How to prevent your boiler from stealing your money


Energy Kinetics System 2000

Energy Kinetics System 2000

In the last article, “Is your boiler stealing your money?“, I discussed why most boilers are ripping you off. Contrary to what almost every HVAC saleperson or tech will tell you, your boiler does not operate at 84% efficiency. It doesn’t operate at 80%! Heck, much of the year, it doesn’t operate at 50% efficiency!

To review, the reasons for this include:

  • High operating temperature
  • Minimal insulation
  • Infrequent use
  • → Outrageously high standby losses

In this article, I’m going to discuss how to do it right. But if you’re too lazy to read the entire article, stop right here and go to the Energy Kinetics website.

But first, I’m going to save you $10,000….

What not to do next

Do not do what I did before I knew better. After learning how terribly inefficient my existing boiler was, I talked to lots of sales people, read the literature, and studied all I could about system efficiency. Unfortunately, I got fed a lot of inaccurate information and spent $10,000 on a super high efficiency boiler – the highest efficiency rated boiler on the market. It was supposed to be the most efficient system available with super-low standby losses. Well, they lie, or they’re ignorant. Or they lie and they’re ignorant.

No, the boiler is in fact super-efficient – if it runs constantly. The boiler is indeed 92%-95% combustion efficiency and the indirect heated water tank is very low loss. But the boiler never runs at full capacity unless it’s really cold out. That’s how they’re supposed to run. So it cycles on and off because it has to stay hot all the time just in case. And the warmer it is outside, the more time it spends cycling and the less time it spends heating my water.

So I still turn it off during the non-heating months because it’s wasting so much oil just staying hot. Back to the drawing board!

The HVAC ‘pros’ out there might think that I’ve got it plumbed wrong or have some other problem. Nope. I’ve checked everything. This is pure, old fashioned standby losses (or more accurately called idle losses). If you read the references in my previous article, you’ll know that I’m right. During the non or minimally-heating months when the boiler spends more time idling than it does working, the efficiency plumets to well below 50%. Frankly, it sucks and it’s wasting hundreds of dollars a year doing absolutely nothing.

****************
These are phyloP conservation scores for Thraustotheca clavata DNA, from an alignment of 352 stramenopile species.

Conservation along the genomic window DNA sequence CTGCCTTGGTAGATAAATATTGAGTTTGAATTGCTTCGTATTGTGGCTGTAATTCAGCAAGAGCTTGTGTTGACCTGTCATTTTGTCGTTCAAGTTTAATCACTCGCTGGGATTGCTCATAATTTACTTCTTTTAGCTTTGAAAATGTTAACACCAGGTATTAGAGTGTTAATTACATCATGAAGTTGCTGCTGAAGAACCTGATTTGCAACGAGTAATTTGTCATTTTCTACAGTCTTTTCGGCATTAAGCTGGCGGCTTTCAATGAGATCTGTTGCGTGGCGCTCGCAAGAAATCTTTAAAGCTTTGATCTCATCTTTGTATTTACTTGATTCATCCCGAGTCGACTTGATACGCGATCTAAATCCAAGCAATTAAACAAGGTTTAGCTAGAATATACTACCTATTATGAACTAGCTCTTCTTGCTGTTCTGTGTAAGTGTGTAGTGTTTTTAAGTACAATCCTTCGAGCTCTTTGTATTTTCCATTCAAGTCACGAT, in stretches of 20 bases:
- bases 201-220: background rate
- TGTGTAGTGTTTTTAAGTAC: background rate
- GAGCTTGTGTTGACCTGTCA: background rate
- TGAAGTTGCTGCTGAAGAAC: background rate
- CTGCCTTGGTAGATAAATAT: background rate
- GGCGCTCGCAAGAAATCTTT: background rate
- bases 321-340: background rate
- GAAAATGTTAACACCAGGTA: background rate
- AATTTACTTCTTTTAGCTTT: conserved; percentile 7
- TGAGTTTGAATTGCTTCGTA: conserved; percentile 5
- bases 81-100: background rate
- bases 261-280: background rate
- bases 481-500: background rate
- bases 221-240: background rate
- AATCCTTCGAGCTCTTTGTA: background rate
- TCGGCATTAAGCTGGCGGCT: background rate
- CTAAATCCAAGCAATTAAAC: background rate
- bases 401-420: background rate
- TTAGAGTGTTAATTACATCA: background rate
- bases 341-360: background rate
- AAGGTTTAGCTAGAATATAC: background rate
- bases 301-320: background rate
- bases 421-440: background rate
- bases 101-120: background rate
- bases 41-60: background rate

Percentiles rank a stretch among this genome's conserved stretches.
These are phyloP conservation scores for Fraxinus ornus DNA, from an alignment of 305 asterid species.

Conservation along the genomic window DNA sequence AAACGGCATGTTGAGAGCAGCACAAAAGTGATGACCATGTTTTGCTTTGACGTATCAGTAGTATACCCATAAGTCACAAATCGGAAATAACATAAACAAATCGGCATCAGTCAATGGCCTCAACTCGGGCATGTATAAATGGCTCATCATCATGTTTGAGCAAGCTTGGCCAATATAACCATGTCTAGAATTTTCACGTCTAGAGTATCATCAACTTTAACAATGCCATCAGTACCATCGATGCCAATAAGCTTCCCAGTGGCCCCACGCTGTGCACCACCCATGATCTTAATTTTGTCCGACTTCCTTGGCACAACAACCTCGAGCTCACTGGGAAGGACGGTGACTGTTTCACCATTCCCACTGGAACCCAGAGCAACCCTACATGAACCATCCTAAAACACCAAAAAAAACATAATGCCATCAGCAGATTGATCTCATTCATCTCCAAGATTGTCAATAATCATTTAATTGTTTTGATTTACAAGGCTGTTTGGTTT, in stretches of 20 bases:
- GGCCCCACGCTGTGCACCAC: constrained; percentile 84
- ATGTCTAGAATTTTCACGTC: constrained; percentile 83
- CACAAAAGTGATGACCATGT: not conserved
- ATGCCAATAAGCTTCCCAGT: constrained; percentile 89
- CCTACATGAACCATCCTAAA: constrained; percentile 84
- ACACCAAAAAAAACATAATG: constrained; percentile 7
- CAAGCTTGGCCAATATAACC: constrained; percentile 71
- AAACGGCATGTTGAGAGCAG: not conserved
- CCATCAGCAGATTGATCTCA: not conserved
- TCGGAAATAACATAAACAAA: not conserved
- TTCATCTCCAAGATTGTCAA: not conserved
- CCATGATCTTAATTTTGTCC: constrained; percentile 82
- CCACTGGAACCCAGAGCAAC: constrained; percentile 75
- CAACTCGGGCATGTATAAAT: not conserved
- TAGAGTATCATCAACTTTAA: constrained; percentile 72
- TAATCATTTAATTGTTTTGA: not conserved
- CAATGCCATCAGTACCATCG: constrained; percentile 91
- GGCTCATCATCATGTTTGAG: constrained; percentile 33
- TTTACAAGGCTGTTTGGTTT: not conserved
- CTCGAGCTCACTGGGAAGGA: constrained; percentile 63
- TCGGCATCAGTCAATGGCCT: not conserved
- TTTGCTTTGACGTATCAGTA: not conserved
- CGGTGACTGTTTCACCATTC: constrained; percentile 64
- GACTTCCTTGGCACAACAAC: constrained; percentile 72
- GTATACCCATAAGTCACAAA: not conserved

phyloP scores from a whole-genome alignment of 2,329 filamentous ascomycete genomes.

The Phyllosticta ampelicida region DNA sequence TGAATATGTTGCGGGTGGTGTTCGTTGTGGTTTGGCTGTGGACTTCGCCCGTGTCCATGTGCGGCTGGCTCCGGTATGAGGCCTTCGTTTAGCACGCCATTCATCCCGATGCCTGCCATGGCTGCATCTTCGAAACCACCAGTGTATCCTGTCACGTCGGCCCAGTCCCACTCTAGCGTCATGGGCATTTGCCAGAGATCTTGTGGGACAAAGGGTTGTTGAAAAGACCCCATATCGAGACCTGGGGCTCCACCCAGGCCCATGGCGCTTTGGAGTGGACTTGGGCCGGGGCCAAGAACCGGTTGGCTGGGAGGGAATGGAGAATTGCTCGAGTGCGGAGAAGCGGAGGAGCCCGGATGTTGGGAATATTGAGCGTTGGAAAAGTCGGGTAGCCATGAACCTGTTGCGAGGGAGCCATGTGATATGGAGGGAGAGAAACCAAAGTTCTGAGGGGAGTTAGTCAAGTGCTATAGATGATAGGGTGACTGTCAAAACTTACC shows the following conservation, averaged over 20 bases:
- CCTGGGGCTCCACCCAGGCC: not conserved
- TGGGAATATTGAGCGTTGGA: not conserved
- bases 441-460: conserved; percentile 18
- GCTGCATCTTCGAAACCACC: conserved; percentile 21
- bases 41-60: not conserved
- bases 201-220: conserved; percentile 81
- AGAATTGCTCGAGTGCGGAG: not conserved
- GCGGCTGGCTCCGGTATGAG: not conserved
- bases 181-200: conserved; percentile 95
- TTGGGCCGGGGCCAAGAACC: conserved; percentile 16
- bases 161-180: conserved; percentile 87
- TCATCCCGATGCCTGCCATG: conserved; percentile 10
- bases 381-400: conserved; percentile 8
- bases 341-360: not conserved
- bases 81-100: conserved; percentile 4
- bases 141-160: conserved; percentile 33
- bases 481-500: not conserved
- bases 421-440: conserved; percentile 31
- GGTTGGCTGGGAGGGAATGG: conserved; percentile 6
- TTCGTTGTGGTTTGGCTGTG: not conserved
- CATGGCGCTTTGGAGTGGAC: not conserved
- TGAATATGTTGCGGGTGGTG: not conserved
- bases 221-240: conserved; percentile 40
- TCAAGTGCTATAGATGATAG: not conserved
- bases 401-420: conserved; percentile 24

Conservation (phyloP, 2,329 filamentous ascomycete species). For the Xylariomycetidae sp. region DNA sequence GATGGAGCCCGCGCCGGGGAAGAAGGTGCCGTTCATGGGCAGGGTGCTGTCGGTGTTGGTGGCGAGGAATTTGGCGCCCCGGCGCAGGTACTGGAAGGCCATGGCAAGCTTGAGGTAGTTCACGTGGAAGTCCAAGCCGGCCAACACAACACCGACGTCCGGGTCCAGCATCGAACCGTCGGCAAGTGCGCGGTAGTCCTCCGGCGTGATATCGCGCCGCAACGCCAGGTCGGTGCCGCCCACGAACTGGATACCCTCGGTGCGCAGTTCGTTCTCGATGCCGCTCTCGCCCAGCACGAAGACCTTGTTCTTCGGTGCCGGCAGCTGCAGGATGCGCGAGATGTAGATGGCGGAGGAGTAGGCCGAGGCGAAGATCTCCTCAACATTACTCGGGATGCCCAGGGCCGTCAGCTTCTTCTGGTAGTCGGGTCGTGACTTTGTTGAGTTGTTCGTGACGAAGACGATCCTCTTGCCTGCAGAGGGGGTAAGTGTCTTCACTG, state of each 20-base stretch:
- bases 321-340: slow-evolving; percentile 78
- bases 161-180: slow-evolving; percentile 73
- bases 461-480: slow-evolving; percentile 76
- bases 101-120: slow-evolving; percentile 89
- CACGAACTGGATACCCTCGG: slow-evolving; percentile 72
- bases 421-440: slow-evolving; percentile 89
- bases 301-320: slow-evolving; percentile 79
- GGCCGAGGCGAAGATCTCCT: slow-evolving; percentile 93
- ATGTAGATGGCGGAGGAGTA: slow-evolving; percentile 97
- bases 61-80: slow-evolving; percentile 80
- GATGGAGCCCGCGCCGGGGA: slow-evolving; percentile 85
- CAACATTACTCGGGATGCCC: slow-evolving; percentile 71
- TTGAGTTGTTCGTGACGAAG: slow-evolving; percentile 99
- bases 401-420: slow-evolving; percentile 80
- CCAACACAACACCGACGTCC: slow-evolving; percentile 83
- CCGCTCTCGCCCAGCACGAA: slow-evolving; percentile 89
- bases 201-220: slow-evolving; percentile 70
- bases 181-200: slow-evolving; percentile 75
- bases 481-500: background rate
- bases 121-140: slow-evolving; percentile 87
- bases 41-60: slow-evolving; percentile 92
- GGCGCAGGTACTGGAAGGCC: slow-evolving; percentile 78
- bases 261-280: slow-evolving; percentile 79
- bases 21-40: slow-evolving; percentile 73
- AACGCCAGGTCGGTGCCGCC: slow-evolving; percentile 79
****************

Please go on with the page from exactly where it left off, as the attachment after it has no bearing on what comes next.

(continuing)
If I was in power, long ago I would have outlawed this type of boiler, which now comprises almost the entire installed base of boilers, because they waste so much energy. Seriously, millions of gallons a year of fuel oil, propane and natural gas get wasted because of this incredibly stupid and wasteful system design.

Some solutions to the problem

The simplest path

The ‘simplest’ solution is to install a dedicated water heater plumbed in series with your boiler and turn the boiler off during the non-heating season. This may sound drastic, but it can pay off in just a few years.

The advantage of this method is that it’s so simple to do that any competent plumber should be able to do it without screwing it up. It’s an afternoon job. They just set it up so that the water keeps flowing through the boiler during the off season, then goes into the new water heater and then to your home’s hot water lines.

Read that again. The water runs through the boiler then into the new water heater. The dumb-*ss who tried to do this in my home (before I bought it), plumbed it the other way – into the auxiliary water heater first then through the boiler. Why is this wrong? Think about it. You’re heating the water in the auxiliary water heater. The water then goes into the cold boiler, which sucks the heat out of the water trying to heat up a big hunk of iron. So you end up with luke-warm water. Folks – this isn’t rocket science, you just have to think about it a little bit…

The simplest path ain’t so simple

Things are never quite so simple. While this solution works great and eliminates all the waste from summertime use of your system, depending upon the cost of your utilities, it might not actually save you much money. Or, it might save you a ton of money.

I’ll use my area as an example since I know all the fuel costs. Around here, right now (Spring of 2011), oil costs around $3.55/gallon and electricity is about $0.16/kWh. Propane is about $3/gallon and natural gas is $1.55/CCF. What’s this mean?

Let’s compare what it might cost to heat hot water for six months of the non-heating season using a variety of different fuels and heaters. The assumption here is a family of four using 120 gallons of hot water per day.